What is Proof-of-Work?
- “Proof-of-work is essentially one-CPU-one-vote”
- Proof-of-Work, or PoW, is the original consensus algorithm in a Blockchain network.
- In Blockchain, this algorithm is used to confirm transactions and produce new blocks to the chain. With PoW, miners compete against each other to complete transactions on the network and get rewarded.
- In a network users send each other digital tokens. A decentralized ledger gathers all the transactions into blocks. However, care should be taken to confirm the transactions and arrange blocks.
- This responsibility bears on special nodes called miners, and a process is called mining.
- The main working principles are a complicated mathematical puzzle and a possibility to easily prove the solution.
What do you mean a “mathematical puzzle?”
- It’s an issue that requires a lot of computational power to solve.
- There are a lot of them, for instance:
- hash function, or how to find the input knowing the output.
- integer factorization, in other words, how to present a number as a multiplication of two other numbers.
- guided tour puzzle protocol. If the server suspects a DoS attack, it requires a calculation of hash functions, for some nodes in a defined order. In this case, it’s a ‘how to find a chain of hash function values’ problem.
- The answer to the PoW problem or mathematical equation is called hash.
- As the network is growing, it is facing more and more difficulties. The algorithms need more and more hash power to solve. So, the complexity of the task is a sensitive issue.
How come the algorithm needs more hash power to solve?
- Accurate work and speed of Blockchain system depend on it.
- But the problem shouldn’t be too complicated. If it is, the block generation takes a lot of time. The transactions are stuck without execution and as a result, the workflow hangs for some time. If the problem cannot be solved in a definite time frame, block generation will be kind of a miracle.
- But if the problem is too easy it is prone to vulnerabilities, DoS attacks and spam.
- The solution needs to be easily checked. Otherwise, not all nodes are capable of analyzing if the calculations are correct.
- Then you will have to trust other nodes and it violates one of the most important features of Blockchain - transparency.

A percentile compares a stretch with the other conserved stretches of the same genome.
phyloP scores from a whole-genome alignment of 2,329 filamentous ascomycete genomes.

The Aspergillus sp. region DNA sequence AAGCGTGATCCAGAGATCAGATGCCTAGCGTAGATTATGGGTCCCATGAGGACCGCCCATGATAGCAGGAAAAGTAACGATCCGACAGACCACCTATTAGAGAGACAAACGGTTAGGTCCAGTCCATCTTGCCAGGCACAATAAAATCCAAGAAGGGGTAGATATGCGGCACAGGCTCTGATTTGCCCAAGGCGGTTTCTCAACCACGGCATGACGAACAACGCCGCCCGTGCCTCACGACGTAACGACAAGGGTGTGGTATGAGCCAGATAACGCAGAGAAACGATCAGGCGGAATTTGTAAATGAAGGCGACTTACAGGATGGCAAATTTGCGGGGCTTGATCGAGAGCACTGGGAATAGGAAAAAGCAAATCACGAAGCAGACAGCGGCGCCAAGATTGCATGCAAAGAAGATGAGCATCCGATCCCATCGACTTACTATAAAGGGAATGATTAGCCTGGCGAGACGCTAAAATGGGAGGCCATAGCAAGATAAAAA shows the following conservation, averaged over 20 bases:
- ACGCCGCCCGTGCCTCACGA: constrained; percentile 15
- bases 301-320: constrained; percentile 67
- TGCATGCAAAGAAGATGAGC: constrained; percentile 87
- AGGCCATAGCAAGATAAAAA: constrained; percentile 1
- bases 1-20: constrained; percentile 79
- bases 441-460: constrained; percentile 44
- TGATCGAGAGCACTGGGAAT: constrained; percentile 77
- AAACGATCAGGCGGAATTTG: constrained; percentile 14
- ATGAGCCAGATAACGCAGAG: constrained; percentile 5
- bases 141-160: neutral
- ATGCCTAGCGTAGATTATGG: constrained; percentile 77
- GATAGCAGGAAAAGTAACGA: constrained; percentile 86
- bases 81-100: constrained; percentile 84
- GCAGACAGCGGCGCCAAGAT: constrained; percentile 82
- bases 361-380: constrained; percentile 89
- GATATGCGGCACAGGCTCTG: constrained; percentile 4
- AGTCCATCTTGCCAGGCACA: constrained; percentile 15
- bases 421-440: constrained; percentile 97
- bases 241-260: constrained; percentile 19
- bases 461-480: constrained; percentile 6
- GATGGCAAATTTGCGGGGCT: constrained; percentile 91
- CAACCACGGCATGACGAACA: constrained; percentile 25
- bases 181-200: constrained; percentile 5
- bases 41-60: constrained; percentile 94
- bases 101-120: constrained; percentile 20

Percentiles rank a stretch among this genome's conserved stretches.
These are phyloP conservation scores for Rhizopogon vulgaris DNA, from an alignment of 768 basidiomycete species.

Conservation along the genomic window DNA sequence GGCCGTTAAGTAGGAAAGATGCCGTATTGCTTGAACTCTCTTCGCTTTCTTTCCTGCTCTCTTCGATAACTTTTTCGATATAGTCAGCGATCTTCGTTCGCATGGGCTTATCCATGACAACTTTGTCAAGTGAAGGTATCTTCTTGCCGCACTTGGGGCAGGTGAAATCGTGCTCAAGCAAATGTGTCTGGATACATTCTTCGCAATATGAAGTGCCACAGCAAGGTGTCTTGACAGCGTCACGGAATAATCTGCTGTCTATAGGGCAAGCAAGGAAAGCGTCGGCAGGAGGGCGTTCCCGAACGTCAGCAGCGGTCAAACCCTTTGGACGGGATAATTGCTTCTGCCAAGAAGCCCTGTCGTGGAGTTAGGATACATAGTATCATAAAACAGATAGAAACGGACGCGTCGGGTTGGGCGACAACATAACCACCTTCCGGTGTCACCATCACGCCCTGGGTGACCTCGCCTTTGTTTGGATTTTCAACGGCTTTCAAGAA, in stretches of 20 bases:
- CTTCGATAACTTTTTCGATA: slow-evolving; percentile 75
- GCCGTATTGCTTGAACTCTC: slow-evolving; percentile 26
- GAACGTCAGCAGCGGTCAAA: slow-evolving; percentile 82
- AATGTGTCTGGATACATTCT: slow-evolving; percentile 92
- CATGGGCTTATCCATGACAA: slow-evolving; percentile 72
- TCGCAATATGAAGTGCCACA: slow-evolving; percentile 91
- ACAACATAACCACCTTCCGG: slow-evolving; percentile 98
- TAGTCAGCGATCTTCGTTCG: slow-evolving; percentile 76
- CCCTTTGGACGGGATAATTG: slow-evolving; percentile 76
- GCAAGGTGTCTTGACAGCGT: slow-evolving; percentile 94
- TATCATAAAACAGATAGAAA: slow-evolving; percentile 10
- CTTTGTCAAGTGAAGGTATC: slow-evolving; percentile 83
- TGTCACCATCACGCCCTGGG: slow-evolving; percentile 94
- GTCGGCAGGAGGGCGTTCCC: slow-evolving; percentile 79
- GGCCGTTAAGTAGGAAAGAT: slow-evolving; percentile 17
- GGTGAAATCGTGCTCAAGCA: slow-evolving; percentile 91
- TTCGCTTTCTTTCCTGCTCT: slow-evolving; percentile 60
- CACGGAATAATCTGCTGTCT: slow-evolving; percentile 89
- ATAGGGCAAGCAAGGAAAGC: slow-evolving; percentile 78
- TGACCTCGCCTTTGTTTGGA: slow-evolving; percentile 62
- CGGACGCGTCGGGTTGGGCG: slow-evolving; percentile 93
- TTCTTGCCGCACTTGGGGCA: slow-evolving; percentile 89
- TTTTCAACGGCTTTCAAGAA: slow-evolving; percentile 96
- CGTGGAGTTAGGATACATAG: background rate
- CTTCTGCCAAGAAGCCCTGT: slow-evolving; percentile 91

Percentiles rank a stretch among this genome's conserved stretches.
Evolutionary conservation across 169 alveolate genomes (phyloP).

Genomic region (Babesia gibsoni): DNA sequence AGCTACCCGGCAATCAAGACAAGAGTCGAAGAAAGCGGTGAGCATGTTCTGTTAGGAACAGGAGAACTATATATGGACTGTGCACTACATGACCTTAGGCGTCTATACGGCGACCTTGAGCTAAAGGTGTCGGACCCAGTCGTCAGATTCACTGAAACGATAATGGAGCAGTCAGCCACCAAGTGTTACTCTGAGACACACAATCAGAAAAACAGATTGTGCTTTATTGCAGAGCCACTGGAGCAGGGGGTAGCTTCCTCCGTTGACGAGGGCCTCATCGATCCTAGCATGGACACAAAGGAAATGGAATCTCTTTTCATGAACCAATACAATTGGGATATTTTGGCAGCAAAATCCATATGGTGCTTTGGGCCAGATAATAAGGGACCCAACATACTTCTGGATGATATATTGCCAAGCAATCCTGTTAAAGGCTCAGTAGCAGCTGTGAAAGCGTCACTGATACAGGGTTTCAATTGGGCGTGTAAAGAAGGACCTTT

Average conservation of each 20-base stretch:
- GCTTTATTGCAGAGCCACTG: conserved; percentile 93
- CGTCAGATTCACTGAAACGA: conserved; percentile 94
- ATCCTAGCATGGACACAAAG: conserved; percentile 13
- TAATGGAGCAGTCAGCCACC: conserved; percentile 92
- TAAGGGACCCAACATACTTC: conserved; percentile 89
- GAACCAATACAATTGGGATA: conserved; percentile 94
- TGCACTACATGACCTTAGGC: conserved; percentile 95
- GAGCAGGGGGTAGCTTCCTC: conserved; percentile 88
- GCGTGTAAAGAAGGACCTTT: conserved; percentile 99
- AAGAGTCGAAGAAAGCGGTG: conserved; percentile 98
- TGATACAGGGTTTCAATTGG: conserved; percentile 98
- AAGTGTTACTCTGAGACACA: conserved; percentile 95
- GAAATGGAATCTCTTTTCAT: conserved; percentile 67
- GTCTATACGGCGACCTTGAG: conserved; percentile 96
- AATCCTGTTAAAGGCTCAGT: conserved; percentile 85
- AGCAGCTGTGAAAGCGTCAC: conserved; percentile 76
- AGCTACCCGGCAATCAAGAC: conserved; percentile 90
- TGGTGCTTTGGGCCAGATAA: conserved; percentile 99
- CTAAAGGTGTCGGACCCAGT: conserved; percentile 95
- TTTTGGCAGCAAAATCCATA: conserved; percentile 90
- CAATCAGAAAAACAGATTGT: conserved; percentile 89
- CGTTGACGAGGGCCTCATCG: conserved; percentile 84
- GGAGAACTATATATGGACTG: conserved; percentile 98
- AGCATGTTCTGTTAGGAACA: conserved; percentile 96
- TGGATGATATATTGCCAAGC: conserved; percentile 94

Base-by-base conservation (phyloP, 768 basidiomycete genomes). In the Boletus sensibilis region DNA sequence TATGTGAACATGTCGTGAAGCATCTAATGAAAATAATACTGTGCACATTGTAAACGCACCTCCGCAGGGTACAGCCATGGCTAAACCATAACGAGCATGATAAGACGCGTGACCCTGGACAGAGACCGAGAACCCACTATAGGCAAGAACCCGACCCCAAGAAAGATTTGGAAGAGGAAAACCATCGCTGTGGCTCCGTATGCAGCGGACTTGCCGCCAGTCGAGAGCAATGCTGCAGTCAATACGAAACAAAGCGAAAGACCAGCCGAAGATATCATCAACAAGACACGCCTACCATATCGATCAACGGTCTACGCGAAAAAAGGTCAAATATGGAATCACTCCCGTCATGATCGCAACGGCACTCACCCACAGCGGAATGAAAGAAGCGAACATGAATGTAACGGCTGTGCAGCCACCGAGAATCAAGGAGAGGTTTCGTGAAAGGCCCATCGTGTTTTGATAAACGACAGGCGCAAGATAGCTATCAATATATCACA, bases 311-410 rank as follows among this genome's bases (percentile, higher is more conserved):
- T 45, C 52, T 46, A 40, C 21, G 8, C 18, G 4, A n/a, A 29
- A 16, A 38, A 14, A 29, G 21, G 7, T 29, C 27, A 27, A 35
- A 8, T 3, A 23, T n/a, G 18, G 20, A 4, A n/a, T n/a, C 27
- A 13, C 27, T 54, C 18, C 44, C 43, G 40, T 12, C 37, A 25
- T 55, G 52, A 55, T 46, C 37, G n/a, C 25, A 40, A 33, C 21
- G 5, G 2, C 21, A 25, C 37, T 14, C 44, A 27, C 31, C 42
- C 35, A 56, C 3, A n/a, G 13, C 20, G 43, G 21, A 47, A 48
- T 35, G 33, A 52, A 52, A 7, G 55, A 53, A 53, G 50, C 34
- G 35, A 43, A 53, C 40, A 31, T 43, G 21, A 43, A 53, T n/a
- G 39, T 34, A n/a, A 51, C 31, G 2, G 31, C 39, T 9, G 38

How is this algorithm implemented in Blockchain?
- Miners solve the puzzle, form the new block and confirm the transactions.
- How complex a puzzle is depends on the number of users, the current power and the network load. The hash of each block contains the hash of the previous block, which increases security and prevents any block violation.
- If a miner manages to solve the puzzle, the new block is formed. The transactions are placed in this block and considered confirmed.
And where PoW is usually implemented?
- Proof-of-Work is used in a lot of cryptocurrencies.
- The most famous application of PoW is Bitcoin. It was Bitcoin that laid the foundation for this type of consensus. The puzzle is Hashcash. This algorithm allows changing the complexity of a puzzle based on the total power of the network. The average time of block formation is 10 minutes. Bitcoin-based cryptocurrencies, such as Litecoin, have the similar system.
- Another large project with PoW is Ethereum (for now until Eth 2.0). Given that almost three of four projects are implemented on Ethereum platform, it’s safe to say that the majority of Blockchain applications use PoW consensus model.
Any flaws in the PoW consensus algorithm?
- The main disadvantages are huge expenditures, “uselessness” of computations and 51 percent attack.
- Huge expenditures. Mining requires highly specialized computer hardware to run the complicated algorithms. The costs are unmanageable Mining is becoming available only for special mining pools. These specialized machines consume large amounts of power to run that increase costs. Large costs threaten centralization of the system since it benefits. It is easy to see in the case of Bitcoin.
- “Uselessness” of computations. Miners do a lot of work to generate blocks and consume a lot of power. However, their calculations are not applicable anywhere else. They guarantee the security of the network but cannot be applied to business, science or any other field.
51% attack, what are you talking about?
- A 51 percent attack, or majority attack, is a case when a user or a group of users control the majority of mining power.
- The attackers get enough power to control most events in the network.
- They can monopolize generating new blocks and receive rewards since they’re able to prevent other miners from completing blocks.
- They can reverse transactions.
- Let’s assume Alice sent Bob some money using Blockchain. Alice is involved in the 51 percent attack case, Bob is not. This transaction is placed in the block. But the attackers don’t let the money be transferred. There is a fork happening in the chain.
- Further, miners join one of the branches. And as they have the majority of the computational power, their chain contains more blocks.
- In the network, a branch that lasts longer remains, and shorter one is rejected. So the transaction between Alice and Bob does not take place. Bob doesn’t receive the money.
- Following these steps, the attackers can reverse transactions.
- 51 percent attack is not a profitable option. It requires an enormous amount of mining power. And once it gets public exposure, the network is considered compromised, which leads to the outflow of users. This will inevitably move the cryptocurrency price down. All consequently, the funds lose their value.
Images comparing Consensus Mechanisms